So far, however, Vahid's power play has paid off, although it's not impossible that the ex-Ajax man returns later in 2022.
Sevilla striker Youssef En-Nesyri -- 18 goals in La Liga last term -- is finding his feet at the Nations Cup, but should be back to his best in time for the March playoff, while deputies Ayoub El Kaabi and Ryan Mmaee shared nine goals during the qualifiers.
Remarkably, Morocco have conceded just one goal across the last two World Cup qualifying campaigns...these are the makings of a Qatar-bound team.
Prediction: Mali This double-header represents a massive opportunity for Mali and Tunisia, both of whom will be delighted with the draw.
Tunisia have reached five World Cups, but look the most vulnerable of the top seeds, even if they did neutralise and eliminate Nigeria from the Nations Cup on Sunday.
They are certainly beatable opponents for Mali, who are the only African side left standing in the qualifying campaign never to have reached the World Cup before.
Indeed, the Eagles have already proved they can get the better of their North African foe by dispatching Tunisia 1-0 in their AFCON opener, the victory overshadowed outside Mali by the dubious performance of referee Janny Sikazwe in that match.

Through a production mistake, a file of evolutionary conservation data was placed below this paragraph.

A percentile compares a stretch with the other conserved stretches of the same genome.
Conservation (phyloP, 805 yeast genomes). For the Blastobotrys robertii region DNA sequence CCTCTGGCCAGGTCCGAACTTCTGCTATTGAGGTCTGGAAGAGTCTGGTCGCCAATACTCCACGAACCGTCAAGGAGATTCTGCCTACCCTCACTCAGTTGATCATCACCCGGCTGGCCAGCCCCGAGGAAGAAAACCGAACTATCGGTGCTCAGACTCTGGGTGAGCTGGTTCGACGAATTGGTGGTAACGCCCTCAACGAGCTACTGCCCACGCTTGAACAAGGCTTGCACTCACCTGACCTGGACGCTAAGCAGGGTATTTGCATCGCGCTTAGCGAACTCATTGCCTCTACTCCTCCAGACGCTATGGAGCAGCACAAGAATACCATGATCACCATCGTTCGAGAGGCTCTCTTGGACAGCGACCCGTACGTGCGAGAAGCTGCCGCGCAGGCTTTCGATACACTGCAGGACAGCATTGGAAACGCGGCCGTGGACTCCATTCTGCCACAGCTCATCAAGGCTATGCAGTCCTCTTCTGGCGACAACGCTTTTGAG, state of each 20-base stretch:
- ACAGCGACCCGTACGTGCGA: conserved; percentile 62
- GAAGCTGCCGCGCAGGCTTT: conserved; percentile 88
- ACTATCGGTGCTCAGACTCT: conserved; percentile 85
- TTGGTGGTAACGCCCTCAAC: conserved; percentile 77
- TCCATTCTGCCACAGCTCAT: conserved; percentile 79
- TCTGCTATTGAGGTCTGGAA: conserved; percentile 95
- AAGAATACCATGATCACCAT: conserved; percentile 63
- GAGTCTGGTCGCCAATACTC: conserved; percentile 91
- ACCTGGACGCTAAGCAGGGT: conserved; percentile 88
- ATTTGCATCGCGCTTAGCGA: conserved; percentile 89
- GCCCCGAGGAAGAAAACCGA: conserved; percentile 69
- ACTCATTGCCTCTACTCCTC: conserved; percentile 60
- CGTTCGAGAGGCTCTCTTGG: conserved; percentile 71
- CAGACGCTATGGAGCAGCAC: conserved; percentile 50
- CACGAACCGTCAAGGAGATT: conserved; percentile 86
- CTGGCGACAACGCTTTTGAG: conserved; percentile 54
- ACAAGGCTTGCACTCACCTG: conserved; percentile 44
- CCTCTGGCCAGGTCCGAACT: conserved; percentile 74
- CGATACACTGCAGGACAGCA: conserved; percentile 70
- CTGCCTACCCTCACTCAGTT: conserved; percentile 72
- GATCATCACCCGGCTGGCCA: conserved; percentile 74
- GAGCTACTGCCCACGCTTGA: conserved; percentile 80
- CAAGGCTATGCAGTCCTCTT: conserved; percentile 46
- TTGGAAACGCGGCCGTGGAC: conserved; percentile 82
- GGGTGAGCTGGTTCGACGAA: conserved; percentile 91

Nigeria vs Ghana
Rounding off the quintet is Nigeria, even though both of these West African giants must dust themselves off after bruising exits at the AFCON.
The Super Eagles romped through the AFCON group stage, taking maximum points, but folded when up against a Tunisian wall in the Last 16, and are set to face an inquisition upon their return to West Africa.
Nigeria still have a few things in their favour, and must use the Nations Cup group stage as a reference point under new coach Jose Peseiro, who's set to replace interim boss Augustine Eguavoen after the tournament. Though, an high-ranking source told ESPN that Eguavoen could well keep the job... but that was before they lost in the Last 16.
Victor Osimhen will return to the side having missed the tournament, and has the quality to be the finest African striker of his generation, while he spearheads a supporting cast that includes the likes of Alex Iwobi, Kelechi Iheanacho, Taiwo Awoniyi, Samuel Kalu, Samuel Chukwueze and Moses Simon.
There's talent there, and while Nigeria's trip to Cameroon ultimately ended in a miserable anti-climax, they'll still have much less of a Nations Cup headache to blow away than their fierce rivals Ghana.